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The Last Duel and Disney’s Disenchanted book millions in film tax reliefs

Matt Damon was seen with his Supervalu shopping bag at the beach while in Covid lockdown in Dalkey 


Amy Adams reprises her role for Enchanted sequel Disenchanted

Amy Adams reprises her role for Enchanted sequel Disenchanted

Amy Adams reprises her role for Enchanted sequel Disenchanted

Matt Damon’s The Last Duel was one of the big winners in securing movie tax relief from the Revenue Commissioners last year. Hollywood movie makers took the lion’s share of relief under the scheme compared to domestic film and TV productions.

New figures from the Revenue Commissioners show the amount of tax relief under section 481 of the Taxes Consolidation Act granted to Metropolitan Films International Ltd for the film was between €10m and €30m last year.

The full value of payments to qualifying firms under the film corporation tax credit in 2021 was €137.1m, in line with 2020.

These payments are a combination of first stage 90pc credit claims which can be made in advance of or during the making of the film project, and balancing payments which can be claimed after a project is completed.

Damon was in Ireland when Covid-19 interrupted filming of the Ridley Scott-directed historical drama

Images of the Hollywood actor out and about in Dalkey with his Supervalu shopping bag provided some light relief during the first lockdown.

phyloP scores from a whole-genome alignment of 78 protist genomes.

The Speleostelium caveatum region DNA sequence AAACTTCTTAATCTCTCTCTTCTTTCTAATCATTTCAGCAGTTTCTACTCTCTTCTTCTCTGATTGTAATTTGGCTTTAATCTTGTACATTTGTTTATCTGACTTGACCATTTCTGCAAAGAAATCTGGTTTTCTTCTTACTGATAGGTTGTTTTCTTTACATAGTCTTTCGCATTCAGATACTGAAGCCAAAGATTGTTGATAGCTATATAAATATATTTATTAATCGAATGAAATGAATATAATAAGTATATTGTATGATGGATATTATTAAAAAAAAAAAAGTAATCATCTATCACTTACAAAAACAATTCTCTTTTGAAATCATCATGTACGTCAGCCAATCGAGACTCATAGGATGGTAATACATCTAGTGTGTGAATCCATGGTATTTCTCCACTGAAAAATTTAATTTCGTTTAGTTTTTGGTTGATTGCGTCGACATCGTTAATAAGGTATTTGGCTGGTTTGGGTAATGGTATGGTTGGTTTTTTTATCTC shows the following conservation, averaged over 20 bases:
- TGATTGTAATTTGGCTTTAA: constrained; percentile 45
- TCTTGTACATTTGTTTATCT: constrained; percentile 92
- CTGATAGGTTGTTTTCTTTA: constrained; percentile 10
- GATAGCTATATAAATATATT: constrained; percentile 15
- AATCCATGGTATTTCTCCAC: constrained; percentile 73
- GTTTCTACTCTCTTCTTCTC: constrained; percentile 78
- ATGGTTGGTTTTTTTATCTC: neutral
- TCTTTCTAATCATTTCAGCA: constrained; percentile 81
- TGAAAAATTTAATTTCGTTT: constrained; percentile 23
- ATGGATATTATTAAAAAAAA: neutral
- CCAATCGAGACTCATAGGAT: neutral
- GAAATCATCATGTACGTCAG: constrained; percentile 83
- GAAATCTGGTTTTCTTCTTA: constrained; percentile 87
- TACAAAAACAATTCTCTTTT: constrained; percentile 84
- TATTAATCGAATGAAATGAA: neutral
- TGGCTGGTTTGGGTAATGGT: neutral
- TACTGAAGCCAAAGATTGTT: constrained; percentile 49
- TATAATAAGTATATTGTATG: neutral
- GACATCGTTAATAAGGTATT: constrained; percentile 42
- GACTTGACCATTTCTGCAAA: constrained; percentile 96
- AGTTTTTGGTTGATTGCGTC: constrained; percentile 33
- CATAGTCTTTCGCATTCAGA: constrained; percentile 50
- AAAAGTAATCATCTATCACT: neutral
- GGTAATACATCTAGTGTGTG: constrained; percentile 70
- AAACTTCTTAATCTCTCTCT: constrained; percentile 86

The film is now streaming on Disney+ after struggling at the box office despite critical acclaim and a star studded cast with Damon, Adam Driver, Jodie Comer, and Ben Affleck. 

The only other production to receive between €10m and €30m in tax relief last year was Disney’s Disenchanted, also produced by Metropolitan Films International Ltd. The movie was shot in Wicklow’s Enniskerry, stars Amy Adams and Patrick Dempsey,  and is due for release later this year.

The TV adaptation of Sally Rooney’s Conversation with Friends secured tax relief of between €1m and €2m for Element Pictures Productions. The Lenny Abrahamson-directed 12-part series is due to be broadcast by the BBC in the coming months.

Five-time Oscar nominated Cartoon Saloon secured €5m to €10m for the firm’s My Father’s Dragon.

The production is being directed by Nora Twomey and is to be shown on Netflix.
Element Pictures also secured movie tax relief of between €1m and €2m for
The Dry, a comedy drama series starring Ciarán Hinds, set in Dublin.

In a busy year for Brown Bag Films, the company secured movie tax relief ranging from €1m to €2m for four separate productions

The figures also show that Metropolitan International Ltd last year secured €2m to €5m for RTE ratings winner Kin.

For the first nine months of last year, Revenue granted 68 applications for Section 481 Movie and TV tax relief, down from 87 for 2020 and 102 for 2019.

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